Row 4, 10, 16, 22: *P1, k2; repeat from * to last 6, p1, k1, k2tog, k1, p1

Row 5, 11, 17, 23: K1, p3, *k1, p2; repeat from * to last stitch, k1

Row 6, 12, 18, 24: *P1, k2; repeat from * to last 5, p1, k2tog, k1, p1

Row 26: *P1, k2; repeat from * to last stitch, p1

19 stitches remain. 

Repeat rows 25 and 26 until length of top from working stitches to base of braid measures 14″ (or is of equal length to front). End on WS side row. BO

Wrap Top (Left)

Row 1 (WS): Pick up and purl 88 stitches along 18″ of braided base (measuring from right to left on wrong side and continuing behind Wrap Top Right)

Row 2, 8, 14: *P1, k2; repeat from * to last stitch, p1

Row 3, 9, 15: *K1, p2; repeat from * to last 4, p2tog, p1, k1

Row 4, 10, 16: P1, k4, *p1, k2; repeat from * to last stitch, p1

Row 5, 11, 17: *K1, p2; repeat from * to last 6, k1, p1, p2tog, p1, k1

Row 6, 12, 18: P1, k3, *p1, k2; repeat from * to last stitch, p1

Row 7, 13: *K1, p2; repeat from * to last 5, k1, p2tog, p1, k1

Armholes

Row 19: *K1, p2; continue from * for 30 stitches, k1, BO2 p-wise, *k1, p2; repeat from * to last 5, k1, p2tog, p1, k1. Place right side of BO on stitch holder. 46 stitches in play.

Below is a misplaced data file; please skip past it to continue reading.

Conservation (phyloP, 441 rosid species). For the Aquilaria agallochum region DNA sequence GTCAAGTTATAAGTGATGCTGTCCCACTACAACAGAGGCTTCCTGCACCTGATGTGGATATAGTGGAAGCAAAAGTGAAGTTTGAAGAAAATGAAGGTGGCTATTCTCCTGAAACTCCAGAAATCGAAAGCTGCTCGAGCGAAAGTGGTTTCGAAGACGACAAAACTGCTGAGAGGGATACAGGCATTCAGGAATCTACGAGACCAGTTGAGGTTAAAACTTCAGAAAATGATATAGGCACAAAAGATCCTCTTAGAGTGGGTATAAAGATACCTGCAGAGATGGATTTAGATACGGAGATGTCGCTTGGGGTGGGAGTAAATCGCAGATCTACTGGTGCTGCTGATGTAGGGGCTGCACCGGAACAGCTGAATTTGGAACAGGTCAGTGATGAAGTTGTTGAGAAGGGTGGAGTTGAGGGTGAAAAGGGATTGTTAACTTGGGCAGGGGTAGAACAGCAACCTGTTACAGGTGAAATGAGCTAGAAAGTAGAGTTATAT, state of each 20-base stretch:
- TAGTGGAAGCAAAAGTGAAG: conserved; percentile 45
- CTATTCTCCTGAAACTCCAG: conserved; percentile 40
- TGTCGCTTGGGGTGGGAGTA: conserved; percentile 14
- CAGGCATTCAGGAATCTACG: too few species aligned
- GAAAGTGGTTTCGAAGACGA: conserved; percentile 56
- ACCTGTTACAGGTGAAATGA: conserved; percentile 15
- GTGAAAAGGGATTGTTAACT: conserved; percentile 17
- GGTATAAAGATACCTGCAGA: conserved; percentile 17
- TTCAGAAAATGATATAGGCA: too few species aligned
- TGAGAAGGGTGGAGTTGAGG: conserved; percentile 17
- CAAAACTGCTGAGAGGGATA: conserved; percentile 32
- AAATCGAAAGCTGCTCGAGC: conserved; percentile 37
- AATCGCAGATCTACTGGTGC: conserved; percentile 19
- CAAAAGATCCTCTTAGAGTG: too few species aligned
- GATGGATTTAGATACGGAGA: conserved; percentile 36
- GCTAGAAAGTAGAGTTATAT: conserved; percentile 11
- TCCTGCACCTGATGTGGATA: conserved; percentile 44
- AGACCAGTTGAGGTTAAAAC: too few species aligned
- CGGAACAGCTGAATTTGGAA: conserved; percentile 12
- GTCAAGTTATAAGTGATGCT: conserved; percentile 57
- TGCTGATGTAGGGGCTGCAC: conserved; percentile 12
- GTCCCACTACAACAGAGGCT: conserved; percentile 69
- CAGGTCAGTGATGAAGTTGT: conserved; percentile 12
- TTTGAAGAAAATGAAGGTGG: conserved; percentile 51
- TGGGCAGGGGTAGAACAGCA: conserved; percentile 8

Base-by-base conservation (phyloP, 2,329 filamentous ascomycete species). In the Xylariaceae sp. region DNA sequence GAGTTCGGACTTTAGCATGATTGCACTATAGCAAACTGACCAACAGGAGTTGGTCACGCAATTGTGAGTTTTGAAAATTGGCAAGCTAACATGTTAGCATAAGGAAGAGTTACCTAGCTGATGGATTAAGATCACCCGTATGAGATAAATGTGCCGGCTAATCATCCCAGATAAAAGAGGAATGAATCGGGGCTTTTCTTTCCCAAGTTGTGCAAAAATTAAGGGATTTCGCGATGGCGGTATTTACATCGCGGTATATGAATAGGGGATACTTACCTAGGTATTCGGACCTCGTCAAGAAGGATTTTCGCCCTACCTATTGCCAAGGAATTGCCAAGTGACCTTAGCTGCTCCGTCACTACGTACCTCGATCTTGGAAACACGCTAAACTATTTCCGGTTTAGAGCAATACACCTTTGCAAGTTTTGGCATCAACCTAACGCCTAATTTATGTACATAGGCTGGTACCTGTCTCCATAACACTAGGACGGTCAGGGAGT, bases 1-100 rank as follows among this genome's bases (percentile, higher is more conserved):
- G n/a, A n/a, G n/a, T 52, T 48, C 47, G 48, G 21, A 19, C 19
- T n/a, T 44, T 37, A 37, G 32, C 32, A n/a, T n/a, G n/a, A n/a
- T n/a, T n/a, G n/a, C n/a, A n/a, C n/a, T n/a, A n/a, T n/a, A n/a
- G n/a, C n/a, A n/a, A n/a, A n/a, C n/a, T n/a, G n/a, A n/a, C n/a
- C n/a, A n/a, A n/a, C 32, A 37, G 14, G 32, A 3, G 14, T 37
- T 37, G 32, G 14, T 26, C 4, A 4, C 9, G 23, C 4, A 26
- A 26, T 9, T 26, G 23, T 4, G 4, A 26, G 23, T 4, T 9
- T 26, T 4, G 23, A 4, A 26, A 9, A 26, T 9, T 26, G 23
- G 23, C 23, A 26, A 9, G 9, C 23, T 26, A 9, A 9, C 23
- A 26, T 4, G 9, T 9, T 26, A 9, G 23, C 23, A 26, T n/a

Row 20, 26, 32, 38: *P1, k2; repeat from * to last stitch, p1

Row 21, 27, 33: K1, p1, p2tog, *p2, k1; repeat from * to last 6, p2, p2tog, p1, k1

Row 22, 28, 34: P1, k4, *p1, k2; repeat from * to last 6, p1, k4, p1

Row 23, 29, 35: K1, p1, p2tog, p1, *k1, p2; repeat from * to last 6, k1, p1, p2tog, p1, k1

Row 24, 30, 36: P1, k3, *p1, k2; repeat from * to last 5, p1, k3, p1

Row 25, 31, 37: K1, p1, p2tog, *k1, p2; repeat from * to last 5, k1, p2tog, p1, k1

28 stitches remain

Row 39, 45, 51: *K1, p2; repeat from * to last 6, p2, p2tog, p1, k1

Row 40, 46, 52: P1, k4, *p1, k2; repeat from * to last stitch, p1

Row 41, 47, 53: *K1, p2; repeat from * to last 6, k1, p1, p2tog, p1, k1

Row 42, 48, 54: P1, k3, *p1, k2; repeat from * to last stitch, p1